Stop motion movies are a great way to engage students in learning. In a stop motion movie. the students will set up a choose a story line and set a scene. They will take a picture of the setting, slightly move the characters, and take another picture. This process is repeated until the story line has been told.
Stop motion movies can be made in a variety of ways. With iOS 8, Apple devices have a built-in feature in their camera called time-lapse. This feature takes a picture every ten seconds. Or you can take the pictures and add them to an app. A great app for creating Stop Motion movies is Lego Movie Maker. The app is free, and it has many features which make creating stop motion movies quick and easy.
The app allows you to choose from their template title screen or create your own. Pictures can be taken by touching the picture button or snapping your fingers. Another great feature is an onion overlay which allows you to see where the items were in the last picture then place them in another position. Theme music and effects are available to add to the movie. Editing is done easily. Additional frames can be added for cut-outs with word and thought clouds and title bars. The length of time for slides can be easily changed to show the slide for a set number of slides. In addition the speed of the video can be adjusted from two slides per second to 10 slides per second.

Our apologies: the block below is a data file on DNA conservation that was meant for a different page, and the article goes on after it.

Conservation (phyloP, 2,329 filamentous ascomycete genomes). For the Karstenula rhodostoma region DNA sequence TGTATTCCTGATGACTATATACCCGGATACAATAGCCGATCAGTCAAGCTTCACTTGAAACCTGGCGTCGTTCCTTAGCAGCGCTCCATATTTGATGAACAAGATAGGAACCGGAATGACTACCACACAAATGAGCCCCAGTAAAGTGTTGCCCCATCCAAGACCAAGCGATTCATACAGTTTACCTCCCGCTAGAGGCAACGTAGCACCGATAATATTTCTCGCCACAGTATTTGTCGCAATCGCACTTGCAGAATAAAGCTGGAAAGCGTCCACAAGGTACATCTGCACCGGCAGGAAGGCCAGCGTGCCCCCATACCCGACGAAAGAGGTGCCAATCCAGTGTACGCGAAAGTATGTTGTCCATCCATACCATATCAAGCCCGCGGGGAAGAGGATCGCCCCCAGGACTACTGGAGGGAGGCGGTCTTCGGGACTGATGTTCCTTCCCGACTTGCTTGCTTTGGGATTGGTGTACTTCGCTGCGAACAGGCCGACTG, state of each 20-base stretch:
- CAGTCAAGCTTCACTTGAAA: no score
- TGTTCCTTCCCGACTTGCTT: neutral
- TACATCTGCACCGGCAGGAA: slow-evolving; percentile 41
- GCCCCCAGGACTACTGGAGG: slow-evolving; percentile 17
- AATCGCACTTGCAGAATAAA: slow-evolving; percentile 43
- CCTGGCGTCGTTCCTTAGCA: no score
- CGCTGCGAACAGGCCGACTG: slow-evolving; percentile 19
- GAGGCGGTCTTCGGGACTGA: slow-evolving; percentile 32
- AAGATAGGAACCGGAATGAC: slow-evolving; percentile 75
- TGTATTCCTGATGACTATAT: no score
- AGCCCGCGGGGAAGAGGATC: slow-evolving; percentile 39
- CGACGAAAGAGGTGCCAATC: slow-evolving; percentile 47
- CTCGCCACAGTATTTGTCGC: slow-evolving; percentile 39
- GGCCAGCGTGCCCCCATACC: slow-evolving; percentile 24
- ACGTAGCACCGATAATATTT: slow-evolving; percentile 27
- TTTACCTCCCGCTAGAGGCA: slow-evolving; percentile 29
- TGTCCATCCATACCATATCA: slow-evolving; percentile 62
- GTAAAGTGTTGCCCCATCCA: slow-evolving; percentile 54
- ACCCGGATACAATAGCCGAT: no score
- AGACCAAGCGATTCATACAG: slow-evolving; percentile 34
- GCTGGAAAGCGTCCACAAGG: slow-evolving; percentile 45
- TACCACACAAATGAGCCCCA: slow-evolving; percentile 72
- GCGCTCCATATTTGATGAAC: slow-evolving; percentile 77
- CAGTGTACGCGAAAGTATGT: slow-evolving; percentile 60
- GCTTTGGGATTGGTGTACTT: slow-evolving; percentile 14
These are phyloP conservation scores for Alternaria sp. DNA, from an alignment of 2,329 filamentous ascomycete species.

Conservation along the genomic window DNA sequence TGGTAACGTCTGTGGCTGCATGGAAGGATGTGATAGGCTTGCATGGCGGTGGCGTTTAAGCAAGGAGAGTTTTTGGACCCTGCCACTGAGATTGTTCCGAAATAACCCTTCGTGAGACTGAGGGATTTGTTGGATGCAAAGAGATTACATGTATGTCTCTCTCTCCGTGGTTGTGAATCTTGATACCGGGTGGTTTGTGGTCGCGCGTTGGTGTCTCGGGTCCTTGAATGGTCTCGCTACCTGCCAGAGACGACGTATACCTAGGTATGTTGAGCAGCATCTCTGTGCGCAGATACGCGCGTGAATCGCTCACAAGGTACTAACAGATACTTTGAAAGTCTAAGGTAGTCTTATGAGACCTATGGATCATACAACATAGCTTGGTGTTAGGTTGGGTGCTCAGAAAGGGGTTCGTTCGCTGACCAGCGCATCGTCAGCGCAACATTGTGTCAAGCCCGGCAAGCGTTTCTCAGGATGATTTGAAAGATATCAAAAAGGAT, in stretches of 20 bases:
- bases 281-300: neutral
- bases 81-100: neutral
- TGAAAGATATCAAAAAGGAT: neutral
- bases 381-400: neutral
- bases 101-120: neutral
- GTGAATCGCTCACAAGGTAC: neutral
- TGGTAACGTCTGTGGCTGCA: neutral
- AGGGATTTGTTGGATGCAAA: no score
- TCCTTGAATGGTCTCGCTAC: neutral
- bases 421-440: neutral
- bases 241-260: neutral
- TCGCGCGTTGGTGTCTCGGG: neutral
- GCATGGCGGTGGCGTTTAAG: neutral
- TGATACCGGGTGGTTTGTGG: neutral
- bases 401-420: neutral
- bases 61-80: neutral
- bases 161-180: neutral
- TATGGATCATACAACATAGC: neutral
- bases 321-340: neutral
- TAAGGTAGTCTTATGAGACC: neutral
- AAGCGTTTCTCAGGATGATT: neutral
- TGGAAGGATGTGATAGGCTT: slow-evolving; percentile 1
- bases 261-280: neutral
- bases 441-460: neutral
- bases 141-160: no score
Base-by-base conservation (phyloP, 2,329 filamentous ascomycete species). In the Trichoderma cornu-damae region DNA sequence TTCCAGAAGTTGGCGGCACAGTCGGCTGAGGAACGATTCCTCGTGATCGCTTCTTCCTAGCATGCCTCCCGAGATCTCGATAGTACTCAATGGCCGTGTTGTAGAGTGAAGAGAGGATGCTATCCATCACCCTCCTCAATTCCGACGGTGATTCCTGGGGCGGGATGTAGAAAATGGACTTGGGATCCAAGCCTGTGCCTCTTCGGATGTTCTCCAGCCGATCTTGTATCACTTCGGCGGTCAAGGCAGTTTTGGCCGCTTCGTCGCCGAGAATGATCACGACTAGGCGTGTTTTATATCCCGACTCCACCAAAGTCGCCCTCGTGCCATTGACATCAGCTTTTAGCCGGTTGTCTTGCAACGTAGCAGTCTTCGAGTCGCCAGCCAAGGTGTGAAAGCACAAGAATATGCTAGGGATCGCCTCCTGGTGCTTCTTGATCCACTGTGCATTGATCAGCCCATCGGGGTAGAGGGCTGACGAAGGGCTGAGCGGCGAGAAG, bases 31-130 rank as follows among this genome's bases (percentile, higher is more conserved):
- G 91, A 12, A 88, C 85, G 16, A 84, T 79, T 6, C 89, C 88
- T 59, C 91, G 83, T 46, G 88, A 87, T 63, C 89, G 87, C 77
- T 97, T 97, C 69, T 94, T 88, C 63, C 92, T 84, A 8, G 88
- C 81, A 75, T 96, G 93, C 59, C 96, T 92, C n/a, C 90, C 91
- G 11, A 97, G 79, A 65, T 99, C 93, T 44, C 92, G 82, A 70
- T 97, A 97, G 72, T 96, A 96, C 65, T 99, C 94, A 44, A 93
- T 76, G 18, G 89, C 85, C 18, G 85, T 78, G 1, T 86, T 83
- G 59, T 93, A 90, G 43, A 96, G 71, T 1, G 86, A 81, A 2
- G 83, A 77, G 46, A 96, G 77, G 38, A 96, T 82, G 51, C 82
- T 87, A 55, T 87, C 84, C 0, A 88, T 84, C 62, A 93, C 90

I worked to create the following project with my four-year old, Elise. She likes how it works. However, she was disappointed that she could not get her entire thought on one slide at the end. We viewed the video at the slowest speed and fastest speed. She chose to use the fastest speed making our nearly 30-second video a 12-second video.
Stop motion movies require planning and forethought before beginning the project, analysis of how you want to move characters, and a determination of where you want to add special features such as sound and cutouts.
Students can create stop motion movies to show how to react to different social situations. These videos can be shown to younger students to help open a dialogue about how to act in different social settings. Videos could also be created showing how a scene could play out differently than in a book or novel.
What experiences do you have with using stop motion movies in your curriculum? How might you use them to engage students in your class? Share your ideas, feedback, and questions in the comments or email me – firstname.lastname@example.org.